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How Uganda and other stakeholders could ease tensions in the Great Lakes.



The conflict on eastern DR Congo is high on Uganda’s security agenda, and even more, after the EAF (East African Force) was ejected in December 2023 from DR Congo. The force then comprised of contributory forces from Kenya, Uganda and Burundi. (Note that Burundi though had a special mandate). In relation to this Africa Union Commission Chairman, Mr. Moussa Faki Mahemat drew the attention of Ambassadors, at the start of the summit on January 15th over the uncertainty of peace in the Congo.

Periodization of the situation in eastern DRC in policy cycles is tied on a number of major events in the recent times. For example tensions between Rwanda and DRC are tittering to the brink of breaking. M23 exploits, or allegedly supported by Rwanda, have increased. As a reply DRC President Etiene Tshisekide has warned Rwanda with possible war. For Uganda, this is a worrisome position to be. Noting that political dialogue the Launda process seems to have aborted and their seems to be no straight forward strategy de-acceleration.

Further to this; the South African force has arrived in DR Congo following the departure of the EAF (East Africa Force), in December 2023. Regional observers and commentators meanwhile, are skeptical. Asking whether a South African force will succeed where others, including the long standing UN mission, failed to kick out dangerous armed groups. Questions around the old SADC-Rwanda debacle re-surface to mind and what political strategy required all call for answers. There also serious questions for Uganda given this dicey situation? For AU the lack of coordination between its regional blocs and the proliferation of military interventions in eastern DRC casts doubt on how much it is in charge.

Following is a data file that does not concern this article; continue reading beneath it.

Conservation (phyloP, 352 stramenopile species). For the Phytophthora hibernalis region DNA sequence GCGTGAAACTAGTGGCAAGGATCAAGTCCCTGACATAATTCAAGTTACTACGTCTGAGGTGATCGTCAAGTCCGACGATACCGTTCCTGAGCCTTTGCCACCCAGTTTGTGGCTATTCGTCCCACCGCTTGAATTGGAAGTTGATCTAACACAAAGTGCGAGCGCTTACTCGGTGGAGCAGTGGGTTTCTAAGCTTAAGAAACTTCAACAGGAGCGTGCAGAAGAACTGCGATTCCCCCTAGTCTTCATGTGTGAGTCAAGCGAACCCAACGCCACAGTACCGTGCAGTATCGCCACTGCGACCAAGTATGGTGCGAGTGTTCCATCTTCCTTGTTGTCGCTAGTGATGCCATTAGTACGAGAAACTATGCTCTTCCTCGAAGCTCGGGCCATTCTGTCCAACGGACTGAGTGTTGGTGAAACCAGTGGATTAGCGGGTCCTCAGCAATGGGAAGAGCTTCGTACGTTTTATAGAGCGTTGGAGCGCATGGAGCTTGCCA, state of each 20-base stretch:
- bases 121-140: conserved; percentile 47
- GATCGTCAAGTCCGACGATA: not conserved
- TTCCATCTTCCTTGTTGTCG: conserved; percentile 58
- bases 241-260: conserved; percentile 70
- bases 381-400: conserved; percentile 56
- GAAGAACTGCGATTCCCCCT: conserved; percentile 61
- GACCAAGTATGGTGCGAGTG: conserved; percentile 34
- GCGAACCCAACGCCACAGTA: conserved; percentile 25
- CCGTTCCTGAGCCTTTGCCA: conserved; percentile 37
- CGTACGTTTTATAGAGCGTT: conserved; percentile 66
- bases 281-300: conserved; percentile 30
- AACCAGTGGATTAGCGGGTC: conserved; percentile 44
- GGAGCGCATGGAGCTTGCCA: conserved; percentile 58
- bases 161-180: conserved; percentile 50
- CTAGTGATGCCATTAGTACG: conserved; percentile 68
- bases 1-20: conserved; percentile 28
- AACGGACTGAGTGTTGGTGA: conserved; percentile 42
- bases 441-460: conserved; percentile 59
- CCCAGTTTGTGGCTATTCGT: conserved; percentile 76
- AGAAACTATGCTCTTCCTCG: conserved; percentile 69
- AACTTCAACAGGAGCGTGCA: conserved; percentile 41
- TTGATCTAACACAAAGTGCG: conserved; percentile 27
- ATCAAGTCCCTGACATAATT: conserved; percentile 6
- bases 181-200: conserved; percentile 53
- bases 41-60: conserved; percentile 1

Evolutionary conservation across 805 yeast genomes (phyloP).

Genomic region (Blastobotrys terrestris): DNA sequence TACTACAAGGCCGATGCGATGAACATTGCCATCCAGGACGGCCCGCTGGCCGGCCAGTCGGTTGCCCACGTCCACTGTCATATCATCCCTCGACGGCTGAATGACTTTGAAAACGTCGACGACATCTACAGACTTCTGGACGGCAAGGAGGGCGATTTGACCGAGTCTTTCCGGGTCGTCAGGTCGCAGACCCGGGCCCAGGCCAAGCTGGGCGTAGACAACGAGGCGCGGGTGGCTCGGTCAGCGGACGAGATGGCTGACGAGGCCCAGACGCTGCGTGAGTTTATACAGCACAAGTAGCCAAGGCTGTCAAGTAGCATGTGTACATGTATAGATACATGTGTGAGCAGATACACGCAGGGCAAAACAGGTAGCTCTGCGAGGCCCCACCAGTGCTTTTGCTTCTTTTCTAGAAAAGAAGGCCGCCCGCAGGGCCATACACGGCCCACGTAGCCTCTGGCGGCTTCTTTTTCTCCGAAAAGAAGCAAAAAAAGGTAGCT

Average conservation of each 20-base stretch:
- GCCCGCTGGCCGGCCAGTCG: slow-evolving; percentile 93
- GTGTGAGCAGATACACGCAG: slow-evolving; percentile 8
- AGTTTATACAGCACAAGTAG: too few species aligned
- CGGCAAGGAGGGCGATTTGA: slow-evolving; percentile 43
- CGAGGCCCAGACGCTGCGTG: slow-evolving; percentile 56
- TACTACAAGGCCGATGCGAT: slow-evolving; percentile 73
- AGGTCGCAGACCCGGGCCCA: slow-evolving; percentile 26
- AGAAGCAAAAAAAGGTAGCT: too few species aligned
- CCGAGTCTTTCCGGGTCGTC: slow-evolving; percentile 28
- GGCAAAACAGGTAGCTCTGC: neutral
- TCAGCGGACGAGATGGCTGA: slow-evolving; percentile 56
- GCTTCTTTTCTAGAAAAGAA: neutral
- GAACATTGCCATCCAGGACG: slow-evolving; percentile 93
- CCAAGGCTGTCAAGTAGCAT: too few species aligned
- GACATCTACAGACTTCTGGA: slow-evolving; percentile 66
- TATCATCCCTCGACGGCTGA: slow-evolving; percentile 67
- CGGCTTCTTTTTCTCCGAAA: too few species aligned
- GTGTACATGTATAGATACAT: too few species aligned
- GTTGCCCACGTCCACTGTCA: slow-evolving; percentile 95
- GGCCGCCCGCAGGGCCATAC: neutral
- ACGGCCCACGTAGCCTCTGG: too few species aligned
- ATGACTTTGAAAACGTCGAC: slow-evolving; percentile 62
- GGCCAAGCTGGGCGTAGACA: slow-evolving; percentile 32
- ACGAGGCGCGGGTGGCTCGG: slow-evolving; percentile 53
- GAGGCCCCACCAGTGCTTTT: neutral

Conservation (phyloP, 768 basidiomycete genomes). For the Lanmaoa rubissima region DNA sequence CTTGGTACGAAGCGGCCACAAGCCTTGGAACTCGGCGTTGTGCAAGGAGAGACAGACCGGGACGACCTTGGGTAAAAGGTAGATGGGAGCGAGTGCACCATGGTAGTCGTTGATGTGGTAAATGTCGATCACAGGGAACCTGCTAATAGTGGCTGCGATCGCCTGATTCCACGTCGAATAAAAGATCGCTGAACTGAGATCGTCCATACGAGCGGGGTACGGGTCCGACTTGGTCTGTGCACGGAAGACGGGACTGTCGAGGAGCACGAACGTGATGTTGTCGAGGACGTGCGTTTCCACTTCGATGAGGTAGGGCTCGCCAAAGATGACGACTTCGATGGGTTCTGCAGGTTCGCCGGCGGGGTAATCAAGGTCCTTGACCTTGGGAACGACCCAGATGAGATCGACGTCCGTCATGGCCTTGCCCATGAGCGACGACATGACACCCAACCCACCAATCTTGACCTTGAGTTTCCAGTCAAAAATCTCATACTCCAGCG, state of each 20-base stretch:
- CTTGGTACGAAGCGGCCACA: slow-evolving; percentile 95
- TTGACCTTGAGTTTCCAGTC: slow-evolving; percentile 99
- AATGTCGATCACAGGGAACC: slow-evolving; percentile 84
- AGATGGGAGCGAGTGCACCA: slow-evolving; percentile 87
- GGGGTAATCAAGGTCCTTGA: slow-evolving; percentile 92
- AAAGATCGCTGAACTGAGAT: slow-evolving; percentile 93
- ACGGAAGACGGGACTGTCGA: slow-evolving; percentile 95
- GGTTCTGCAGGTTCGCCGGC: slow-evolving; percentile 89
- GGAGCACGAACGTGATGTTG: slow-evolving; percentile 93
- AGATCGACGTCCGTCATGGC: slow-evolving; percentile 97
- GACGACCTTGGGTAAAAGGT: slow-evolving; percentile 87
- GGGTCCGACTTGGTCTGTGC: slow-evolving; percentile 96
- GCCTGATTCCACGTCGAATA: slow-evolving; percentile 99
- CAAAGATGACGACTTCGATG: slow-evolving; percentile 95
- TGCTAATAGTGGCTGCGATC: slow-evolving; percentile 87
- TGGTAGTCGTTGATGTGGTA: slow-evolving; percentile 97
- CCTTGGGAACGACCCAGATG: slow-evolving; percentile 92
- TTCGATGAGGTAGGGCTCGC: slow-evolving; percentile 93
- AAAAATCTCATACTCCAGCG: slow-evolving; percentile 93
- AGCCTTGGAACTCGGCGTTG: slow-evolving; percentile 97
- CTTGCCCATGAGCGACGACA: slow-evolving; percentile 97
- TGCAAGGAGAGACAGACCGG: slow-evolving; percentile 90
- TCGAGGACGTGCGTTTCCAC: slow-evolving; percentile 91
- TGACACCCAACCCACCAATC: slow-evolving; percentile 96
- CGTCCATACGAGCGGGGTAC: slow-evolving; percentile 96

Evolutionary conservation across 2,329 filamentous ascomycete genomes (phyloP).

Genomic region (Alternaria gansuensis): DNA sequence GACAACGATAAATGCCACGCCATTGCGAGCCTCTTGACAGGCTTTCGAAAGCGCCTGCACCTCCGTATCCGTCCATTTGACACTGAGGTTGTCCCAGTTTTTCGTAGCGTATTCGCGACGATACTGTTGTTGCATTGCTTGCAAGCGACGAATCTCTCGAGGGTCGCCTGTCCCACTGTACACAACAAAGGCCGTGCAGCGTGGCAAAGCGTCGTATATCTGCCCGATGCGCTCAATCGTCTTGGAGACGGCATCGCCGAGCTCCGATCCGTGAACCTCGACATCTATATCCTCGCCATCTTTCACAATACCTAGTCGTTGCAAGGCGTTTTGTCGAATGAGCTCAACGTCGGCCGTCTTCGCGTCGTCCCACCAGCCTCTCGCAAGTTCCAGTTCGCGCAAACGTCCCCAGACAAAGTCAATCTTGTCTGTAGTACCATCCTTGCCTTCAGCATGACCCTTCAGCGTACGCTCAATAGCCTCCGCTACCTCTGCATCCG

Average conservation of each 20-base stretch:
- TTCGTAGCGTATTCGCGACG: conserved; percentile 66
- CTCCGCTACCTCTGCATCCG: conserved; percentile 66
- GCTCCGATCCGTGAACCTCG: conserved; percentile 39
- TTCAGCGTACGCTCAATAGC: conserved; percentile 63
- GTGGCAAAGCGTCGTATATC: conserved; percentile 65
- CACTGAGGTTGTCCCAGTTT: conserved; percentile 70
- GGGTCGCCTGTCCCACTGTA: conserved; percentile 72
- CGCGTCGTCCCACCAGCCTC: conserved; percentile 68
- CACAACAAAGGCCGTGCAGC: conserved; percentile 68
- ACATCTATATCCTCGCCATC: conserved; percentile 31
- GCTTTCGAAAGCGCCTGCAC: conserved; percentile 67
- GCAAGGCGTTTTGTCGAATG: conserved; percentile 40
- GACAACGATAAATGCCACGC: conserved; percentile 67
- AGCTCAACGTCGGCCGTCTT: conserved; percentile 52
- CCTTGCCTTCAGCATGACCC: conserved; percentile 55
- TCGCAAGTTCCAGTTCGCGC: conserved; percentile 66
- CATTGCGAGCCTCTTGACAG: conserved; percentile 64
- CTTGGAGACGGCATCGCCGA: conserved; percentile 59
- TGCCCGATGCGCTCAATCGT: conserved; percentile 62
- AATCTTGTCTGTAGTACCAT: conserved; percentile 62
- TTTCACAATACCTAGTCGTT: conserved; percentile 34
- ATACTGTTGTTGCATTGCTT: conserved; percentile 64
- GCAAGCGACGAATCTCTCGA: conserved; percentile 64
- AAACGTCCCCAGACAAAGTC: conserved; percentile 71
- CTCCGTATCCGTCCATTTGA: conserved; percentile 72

Aim of the Community Practice-seminar

Mindful that Uganda made part of the force that was disallowed by the DRC government in December 2023, and that the AU in attempt to address the situation tried to play a key role by organizing a summit with all the regional organizations involved in the Great lakes.  Notwithstanding the urgent need for solutions, however, the process seems to be faced with challenges. Given the dynamic nature of the many overlapping issues in the region, it is clear that there is an urgent need for a re-think of the member states (including Uganda) in the approaches to engaging in the region, in search for peace and stability.


Among many things, there is need for high level diplomatic engagement aimed at calming down rising tensions among Countries in the region.  Countries such as Rwanda and DRC should also be engaged towards securing their commitment to a process of disarming rebels and self-defense groups.

Against this backdrop, the prioritization of peace in the DRC among member states, as well as the AU summit is a step in the right direction. The question, however is that given the complex nature of continental diplomacy and the limited achievements in the past attempts. How then does Uganda re-think its foreign policy strategy in relation to DR Congo and the Great lakes. This seminar will thus aims to provide Uganda’s policy formulators and actors with a platform to interrogate the multiple issues in the region and the possible way forward.


Target Audience

The Nkumba University community, policy formulators and practitioners, diplomats and military attachés, AU and EAC , MPs, IGAD, GLRC researchers and academics.

Chairperson/Host Prof Solomon Asiimwe, Co- founder SESAC and Director, Post Graduate Studies and Research Nkumba University.


Co- Host Dr Anne Abaho



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